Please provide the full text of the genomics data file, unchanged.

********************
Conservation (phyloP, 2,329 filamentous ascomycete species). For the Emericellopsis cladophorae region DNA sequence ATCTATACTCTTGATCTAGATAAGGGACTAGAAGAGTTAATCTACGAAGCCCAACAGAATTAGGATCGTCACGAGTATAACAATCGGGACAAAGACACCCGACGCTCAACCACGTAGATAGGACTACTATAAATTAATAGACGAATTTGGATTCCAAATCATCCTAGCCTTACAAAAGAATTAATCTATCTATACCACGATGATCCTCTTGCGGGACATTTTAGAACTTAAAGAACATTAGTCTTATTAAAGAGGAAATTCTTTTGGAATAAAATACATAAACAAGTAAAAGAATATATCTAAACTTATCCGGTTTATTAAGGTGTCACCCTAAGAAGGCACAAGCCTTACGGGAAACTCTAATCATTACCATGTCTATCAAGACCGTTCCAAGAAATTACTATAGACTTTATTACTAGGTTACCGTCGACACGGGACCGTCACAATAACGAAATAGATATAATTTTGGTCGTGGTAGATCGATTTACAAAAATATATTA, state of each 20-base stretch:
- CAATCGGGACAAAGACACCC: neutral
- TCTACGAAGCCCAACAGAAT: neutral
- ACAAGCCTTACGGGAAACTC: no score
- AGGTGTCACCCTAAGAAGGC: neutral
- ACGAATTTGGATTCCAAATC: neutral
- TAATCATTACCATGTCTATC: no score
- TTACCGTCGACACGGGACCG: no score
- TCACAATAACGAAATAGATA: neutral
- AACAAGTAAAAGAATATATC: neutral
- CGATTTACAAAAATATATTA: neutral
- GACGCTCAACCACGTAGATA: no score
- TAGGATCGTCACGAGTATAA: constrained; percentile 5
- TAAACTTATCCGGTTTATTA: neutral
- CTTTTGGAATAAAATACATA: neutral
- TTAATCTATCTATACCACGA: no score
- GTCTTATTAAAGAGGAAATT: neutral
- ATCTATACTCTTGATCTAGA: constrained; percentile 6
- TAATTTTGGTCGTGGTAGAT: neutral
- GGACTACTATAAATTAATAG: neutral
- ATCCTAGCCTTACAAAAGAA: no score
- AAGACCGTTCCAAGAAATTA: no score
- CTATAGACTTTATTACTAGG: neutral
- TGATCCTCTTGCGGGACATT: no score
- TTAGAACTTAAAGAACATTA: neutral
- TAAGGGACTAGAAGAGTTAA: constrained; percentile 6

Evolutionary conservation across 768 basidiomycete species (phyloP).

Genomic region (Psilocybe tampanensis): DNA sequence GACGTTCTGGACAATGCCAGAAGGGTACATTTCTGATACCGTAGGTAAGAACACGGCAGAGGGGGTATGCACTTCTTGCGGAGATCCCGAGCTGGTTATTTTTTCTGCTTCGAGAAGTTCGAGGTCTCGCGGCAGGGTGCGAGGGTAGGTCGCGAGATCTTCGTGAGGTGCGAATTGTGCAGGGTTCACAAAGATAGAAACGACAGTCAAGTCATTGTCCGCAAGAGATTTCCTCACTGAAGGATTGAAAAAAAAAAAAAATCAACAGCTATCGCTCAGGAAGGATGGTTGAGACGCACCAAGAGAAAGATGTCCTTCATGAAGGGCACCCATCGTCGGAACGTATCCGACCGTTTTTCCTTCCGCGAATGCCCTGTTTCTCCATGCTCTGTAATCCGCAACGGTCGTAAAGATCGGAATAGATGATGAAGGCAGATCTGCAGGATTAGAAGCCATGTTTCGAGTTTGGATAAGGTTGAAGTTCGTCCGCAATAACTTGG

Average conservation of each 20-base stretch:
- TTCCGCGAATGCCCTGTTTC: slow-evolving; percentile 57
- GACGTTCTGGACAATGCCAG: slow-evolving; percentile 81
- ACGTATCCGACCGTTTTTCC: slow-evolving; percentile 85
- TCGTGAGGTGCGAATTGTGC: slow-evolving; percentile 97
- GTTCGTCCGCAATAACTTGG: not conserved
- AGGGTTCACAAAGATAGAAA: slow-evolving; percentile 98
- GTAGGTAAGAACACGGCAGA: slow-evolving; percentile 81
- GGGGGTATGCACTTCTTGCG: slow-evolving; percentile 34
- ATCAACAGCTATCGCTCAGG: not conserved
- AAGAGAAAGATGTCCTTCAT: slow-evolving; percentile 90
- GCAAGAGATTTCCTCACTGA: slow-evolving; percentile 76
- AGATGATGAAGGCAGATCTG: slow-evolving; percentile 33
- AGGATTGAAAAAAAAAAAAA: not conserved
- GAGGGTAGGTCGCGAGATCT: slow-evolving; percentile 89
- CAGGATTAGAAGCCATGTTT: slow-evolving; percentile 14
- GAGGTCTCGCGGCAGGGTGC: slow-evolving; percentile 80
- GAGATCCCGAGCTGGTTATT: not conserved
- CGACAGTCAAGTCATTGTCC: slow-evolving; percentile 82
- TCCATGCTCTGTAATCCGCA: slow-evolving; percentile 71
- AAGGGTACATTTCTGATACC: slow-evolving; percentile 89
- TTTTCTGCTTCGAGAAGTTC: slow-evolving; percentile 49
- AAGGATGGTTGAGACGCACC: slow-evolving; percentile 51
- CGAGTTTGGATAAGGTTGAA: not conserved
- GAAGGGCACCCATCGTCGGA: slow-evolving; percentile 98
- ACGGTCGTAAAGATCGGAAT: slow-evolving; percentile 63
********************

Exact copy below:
Conservation (phyloP, 2,329 filamentous ascomycete species). For the Emericellopsis cladophorae region DNA sequence ATCTATACTCTTGATCTAGATAAGGGACTAGAAGAGTTAATCTACGAAGCCCAACAGAATTAGGATCGTCACGAGTATAACAATCGGGACAAAGACACCCGACGCTCAACCACGTAGATAGGACTACTATAAATTAATAGACGAATTTGGATTCCAAATCATCCTAGCCTTACAAAAGAATTAATCTATCTATACCACGATGATCCTCTTGCGGGACATTTTAGAACTTAAAGAACATTAGTCTTATTAAAGAGGAAATTCTTTTGGAATAAAATACATAAACAAGTAAAAGAATATATCTAAACTTATCCGGTTTATTAAGGTGTCACCCTAAGAAGGCACAAGCCTTACGGGAAACTCTAATCATTACCATGTCTATCAAGACCGTTCCAAGAAATTACTATAGACTTTATTACTAGGTTACCGTCGACACGGGACCGTCACAATAACGAAATAGATATAATTTTGGTCGTGGTAGATCGATTTACAAAAATATATTA, state of each 20-base stretch:
- CAATCGGGACAAAGACACCC: neutral
- TCTACGAAGCCCAACAGAAT: neutral
- ACAAGCCTTACGGGAAACTC: no score
- AGGTGTCACCCTAAGAAGGC: neutral
- ACGAATTTGGATTCCAAATC: neutral
- TAATCATTACCATGTCTATC: no score
- TTACCGTCGACACGGGACCG: no score
- TCACAATAACGAAATAGATA: neutral
- AACAAGTAAAAGAATATATC: neutral
- CGATTTACAAAAATATATTA: neutral
- GACGCTCAACCACGTAGATA: no score
- TAGGATCGTCACGAGTATAA: constrained; percentile 5
- TAAACTTATCCGGTTTATTA: neutral
- CTTTTGGAATAAAATACATA: neutral
- TTAATCTATCTATACCACGA: no score
- GTCTTATTAAAGAGGAAATT: neutral
- ATCTATACTCTTGATCTAGA: constrained; percentile 6
- TAATTTTGGTCGTGGTAGAT: neutral
- GGACTACTATAAATTAATAG: neutral
- ATCCTAGCCTTACAAAAGAA: no score
- AAGACCGTTCCAAGAAATTA: no score
- CTATAGACTTTATTACTAGG: neutral
- TGATCCTCTTGCGGGACATT: no score
- TTAGAACTTAAAGAACATTA: neutral
- TAAGGGACTAGAAGAGTTAA: constrained; percentile 6

Evolutionary conservation across 768 basidiomycete species (phyloP).

Genomic region (Psilocybe tampanensis): DNA sequence GACGTTCTGGACAATGCCAGAAGGGTACATTTCTGATACCGTAGGTAAGAACACGGCAGAGGGGGTATGCACTTCTTGCGGAGATCCCGAGCTGGTTATTTTTTCTGCTTCGAGAAGTTCGAGGTCTCGCGGCAGGGTGCGAGGGTAGGTCGCGAGATCTTCGTGAGGTGCGAATTGTGCAGGGTTCACAAAGATAGAAACGACAGTCAAGTCATTGTCCGCAAGAGATTTCCTCACTGAAGGATTGAAAAAAAAAAAAAATCAACAGCTATCGCTCAGGAAGGATGGTTGAGACGCACCAAGAGAAAGATGTCCTTCATGAAGGGCACCCATCGTCGGAACGTATCCGACCGTTTTTCCTTCCGCGAATGCCCTGTTTCTCCATGCTCTGTAATCCGCAACGGTCGTAAAGATCGGAATAGATGATGAAGGCAGATCTGCAGGATTAGAAGCCATGTTTCGAGTTTGGATAAGGTTGAAGTTCGTCCGCAATAACTTGG

Average conservation of each 20-base stretch:
- TTCCGCGAATGCCCTGTTTC: slow-evolving; percentile 57
- GACGTTCTGGACAATGCCAG: slow-evolving; percentile 81
- ACGTATCCGACCGTTTTTCC: slow-evolving; percentile 85
- TCGTGAGGTGCGAATTGTGC: slow-evolving; percentile 97
- GTTCGTCCGCAATAACTTGG: not conserved
- AGGGTTCACAAAGATAGAAA: slow-evolving; percentile 98
- GTAGGTAAGAACACGGCAGA: slow-evolving; percentile 81
- GGGGGTATGCACTTCTTGCG: slow-evolving; percentile 34
- ATCAACAGCTATCGCTCAGG: not conserved
- AAGAGAAAGATGTCCTTCAT: slow-evolving; percentile 90
- GCAAGAGATTTCCTCACTGA: slow-evolving; percentile 76
- AGATGATGAAGGCAGATCTG: slow-evolving; percentile 33
- AGGATTGAAAAAAAAAAAAA: not conserved
- GAGGGTAGGTCGCGAGATCT: slow-evolving; percentile 89
- CAGGATTAGAAGCCATGTTT: slow-evolving; percentile 14
- GAGGTCTCGCGGCAGGGTGC: slow-evolving; percentile 80
- GAGATCCCGAGCTGGTTATT: not conserved
- CGACAGTCAAGTCATTGTCC: slow-evolving; percentile 82
- TCCATGCTCTGTAATCCGCA: slow-evolving; percentile 71
- AAGGGTACATTTCTGATACC: slow-evolving; percentile 89
- TTTTCTGCTTCGAGAAGTTC: slow-evolving; percentile 49
- AAGGATGGTTGAGACGCACC: slow-evolving; percentile 51
- CGAGTTTGGATAAGGTTGAA: not conserved
- GAAGGGCACCCATCGTCGGA: slow-evolving; percentile 98
- ACGGTCGTAAAGATCGGAAT: slow-evolving; percentile 63